Full text: Modern business geography

fuinots Central Kailroaa 
Fic. 9. Loading cotton on a Mississippi packet boat. One of these broad, flat-bottomed river 
boats, with the barges that it can tow, will transport thousands of bales of cotton. 
for automobiles. Moreover, most farmers of the South cannot afford 
to own so expensive a conveyance as a motor truck, especially since 
it is little needed except for the few months in the year when cot- 
ton is being transported. During much of the remainder of the 
time the truck would be idle, while the mule can then be used for 
plowing, drawing the planting machine, and cultivating. 
In the city, on the other hand, the motor truck is used economically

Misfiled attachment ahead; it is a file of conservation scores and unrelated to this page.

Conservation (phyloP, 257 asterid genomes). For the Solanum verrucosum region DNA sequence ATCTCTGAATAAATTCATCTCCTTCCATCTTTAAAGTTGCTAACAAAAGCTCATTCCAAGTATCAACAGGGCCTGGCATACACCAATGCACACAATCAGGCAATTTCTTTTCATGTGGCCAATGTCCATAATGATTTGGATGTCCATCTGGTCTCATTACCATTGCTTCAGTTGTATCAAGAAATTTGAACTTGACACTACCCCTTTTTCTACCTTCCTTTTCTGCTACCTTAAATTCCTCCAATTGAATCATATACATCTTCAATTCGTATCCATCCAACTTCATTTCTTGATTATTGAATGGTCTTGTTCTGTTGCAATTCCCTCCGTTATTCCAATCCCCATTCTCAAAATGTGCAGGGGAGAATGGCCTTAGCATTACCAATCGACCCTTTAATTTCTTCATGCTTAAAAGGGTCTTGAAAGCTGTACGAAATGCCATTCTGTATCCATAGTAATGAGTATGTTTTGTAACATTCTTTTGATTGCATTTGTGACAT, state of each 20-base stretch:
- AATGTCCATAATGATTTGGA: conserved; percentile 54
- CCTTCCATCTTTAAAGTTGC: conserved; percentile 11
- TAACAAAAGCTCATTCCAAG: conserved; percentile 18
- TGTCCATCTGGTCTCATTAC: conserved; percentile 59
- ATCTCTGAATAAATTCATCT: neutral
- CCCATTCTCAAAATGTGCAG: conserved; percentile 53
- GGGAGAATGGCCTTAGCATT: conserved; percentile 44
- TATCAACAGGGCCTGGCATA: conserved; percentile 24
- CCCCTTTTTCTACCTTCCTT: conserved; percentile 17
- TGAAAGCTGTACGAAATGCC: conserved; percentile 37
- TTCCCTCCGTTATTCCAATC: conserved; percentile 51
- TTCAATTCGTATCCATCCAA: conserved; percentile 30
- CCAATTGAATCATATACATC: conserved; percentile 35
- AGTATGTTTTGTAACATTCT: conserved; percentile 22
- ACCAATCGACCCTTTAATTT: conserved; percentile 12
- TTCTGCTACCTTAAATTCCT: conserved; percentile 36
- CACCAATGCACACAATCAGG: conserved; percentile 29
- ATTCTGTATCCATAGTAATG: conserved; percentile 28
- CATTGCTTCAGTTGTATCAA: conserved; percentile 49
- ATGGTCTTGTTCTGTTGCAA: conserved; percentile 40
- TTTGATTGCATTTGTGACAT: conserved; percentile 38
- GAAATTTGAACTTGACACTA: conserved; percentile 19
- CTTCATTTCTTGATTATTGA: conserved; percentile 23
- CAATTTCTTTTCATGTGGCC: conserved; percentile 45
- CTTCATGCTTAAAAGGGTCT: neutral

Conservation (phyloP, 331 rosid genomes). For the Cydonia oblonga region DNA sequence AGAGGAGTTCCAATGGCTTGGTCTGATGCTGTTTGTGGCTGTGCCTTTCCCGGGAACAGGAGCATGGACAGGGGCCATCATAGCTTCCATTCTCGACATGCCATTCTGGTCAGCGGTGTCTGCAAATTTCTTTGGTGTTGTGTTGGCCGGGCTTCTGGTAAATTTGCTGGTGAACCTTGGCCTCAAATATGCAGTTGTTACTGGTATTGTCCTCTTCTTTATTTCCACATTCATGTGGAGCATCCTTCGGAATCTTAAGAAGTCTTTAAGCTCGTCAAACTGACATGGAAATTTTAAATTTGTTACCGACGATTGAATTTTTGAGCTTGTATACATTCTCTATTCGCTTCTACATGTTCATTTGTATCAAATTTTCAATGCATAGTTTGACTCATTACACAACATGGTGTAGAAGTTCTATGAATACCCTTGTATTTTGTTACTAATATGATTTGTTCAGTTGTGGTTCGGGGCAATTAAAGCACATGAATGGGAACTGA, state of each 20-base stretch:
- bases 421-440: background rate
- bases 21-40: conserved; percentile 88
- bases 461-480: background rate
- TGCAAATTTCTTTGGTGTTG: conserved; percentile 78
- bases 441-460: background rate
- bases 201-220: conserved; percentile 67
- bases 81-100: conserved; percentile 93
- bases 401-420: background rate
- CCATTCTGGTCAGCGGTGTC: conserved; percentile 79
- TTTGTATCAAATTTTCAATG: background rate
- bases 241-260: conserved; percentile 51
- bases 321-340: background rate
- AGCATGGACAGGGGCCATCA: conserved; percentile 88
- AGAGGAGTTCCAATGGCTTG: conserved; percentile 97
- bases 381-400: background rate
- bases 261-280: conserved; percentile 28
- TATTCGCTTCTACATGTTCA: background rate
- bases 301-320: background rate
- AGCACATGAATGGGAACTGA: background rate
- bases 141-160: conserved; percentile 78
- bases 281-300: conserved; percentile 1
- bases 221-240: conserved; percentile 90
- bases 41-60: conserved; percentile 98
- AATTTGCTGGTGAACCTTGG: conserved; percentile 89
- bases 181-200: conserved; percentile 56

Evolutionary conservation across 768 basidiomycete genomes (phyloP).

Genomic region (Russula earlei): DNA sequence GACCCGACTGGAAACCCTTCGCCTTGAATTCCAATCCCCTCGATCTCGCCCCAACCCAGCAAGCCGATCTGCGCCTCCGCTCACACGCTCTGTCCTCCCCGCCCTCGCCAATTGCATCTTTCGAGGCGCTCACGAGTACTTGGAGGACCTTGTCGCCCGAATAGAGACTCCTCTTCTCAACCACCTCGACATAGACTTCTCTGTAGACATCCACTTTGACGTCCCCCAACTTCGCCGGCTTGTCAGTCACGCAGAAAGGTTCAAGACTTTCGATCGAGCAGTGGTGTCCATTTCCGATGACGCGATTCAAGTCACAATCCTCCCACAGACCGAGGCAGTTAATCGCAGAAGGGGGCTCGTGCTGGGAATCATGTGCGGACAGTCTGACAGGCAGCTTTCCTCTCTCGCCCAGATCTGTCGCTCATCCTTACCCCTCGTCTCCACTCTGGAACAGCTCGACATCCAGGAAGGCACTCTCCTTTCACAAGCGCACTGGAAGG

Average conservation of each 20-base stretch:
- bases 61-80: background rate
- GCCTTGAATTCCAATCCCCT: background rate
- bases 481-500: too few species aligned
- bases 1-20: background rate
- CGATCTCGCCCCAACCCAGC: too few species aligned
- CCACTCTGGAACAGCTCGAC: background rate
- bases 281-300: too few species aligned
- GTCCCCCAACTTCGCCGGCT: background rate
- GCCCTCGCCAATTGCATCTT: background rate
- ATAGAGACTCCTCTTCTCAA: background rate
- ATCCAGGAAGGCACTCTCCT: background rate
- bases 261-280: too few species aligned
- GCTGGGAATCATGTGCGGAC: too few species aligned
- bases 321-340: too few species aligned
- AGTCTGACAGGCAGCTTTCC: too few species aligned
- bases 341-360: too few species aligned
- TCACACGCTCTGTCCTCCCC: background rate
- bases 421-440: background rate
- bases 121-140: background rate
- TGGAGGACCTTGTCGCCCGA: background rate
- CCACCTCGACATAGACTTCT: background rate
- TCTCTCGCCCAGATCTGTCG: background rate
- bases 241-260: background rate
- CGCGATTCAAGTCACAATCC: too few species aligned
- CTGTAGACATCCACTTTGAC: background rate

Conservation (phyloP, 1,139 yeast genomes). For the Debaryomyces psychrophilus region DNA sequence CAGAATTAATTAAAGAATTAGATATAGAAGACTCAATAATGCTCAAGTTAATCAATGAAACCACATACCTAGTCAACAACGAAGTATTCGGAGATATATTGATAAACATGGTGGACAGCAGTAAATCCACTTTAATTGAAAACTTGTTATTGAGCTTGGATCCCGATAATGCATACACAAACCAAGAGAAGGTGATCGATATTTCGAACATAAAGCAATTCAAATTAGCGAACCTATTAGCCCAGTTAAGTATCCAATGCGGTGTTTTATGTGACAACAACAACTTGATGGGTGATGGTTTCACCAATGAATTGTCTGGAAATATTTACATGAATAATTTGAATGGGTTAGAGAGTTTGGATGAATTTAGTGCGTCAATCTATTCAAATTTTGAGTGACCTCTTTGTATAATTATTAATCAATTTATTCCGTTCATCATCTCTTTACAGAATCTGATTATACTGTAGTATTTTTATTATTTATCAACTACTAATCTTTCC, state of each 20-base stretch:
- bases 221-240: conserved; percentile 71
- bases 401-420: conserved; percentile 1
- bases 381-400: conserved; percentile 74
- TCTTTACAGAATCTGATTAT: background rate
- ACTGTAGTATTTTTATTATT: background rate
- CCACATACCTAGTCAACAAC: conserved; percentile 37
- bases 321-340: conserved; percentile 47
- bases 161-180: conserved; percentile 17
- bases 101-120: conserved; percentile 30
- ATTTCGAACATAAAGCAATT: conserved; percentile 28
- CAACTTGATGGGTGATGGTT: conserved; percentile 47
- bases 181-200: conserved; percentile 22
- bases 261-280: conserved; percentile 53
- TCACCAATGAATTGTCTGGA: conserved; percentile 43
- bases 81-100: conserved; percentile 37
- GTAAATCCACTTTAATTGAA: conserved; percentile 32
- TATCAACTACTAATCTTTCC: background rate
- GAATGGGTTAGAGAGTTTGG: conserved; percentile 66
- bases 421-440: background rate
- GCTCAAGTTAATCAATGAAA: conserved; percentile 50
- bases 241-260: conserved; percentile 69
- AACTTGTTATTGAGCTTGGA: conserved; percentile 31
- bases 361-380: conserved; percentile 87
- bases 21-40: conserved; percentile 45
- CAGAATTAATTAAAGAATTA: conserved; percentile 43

to carry the bales to the factory, since the factory needs a constant 
supply at all seasons, and since the truck may be used also to take 
away cloth or even to bring coal and other supplies. Moreover, the 
truck is used far more economically on the paved city streets than 
on the dirt roads of country districts. 
We have followed cotton through two of the great fields with which 
commercial and industrial geography deals — primary production 
and transportation. Now we are ready to see what happens to it in 
the third great field — manufacturing. 
Manufacturing Processes 
How cotton is cleaned. In the cleaning room of the factory a 
workman swings an ax, the iron bands of the cotton bale are broken, 
and the cotton springs to double the size of the bale. At once it is 
thrown into a great bin where men loosen the large wads, and later

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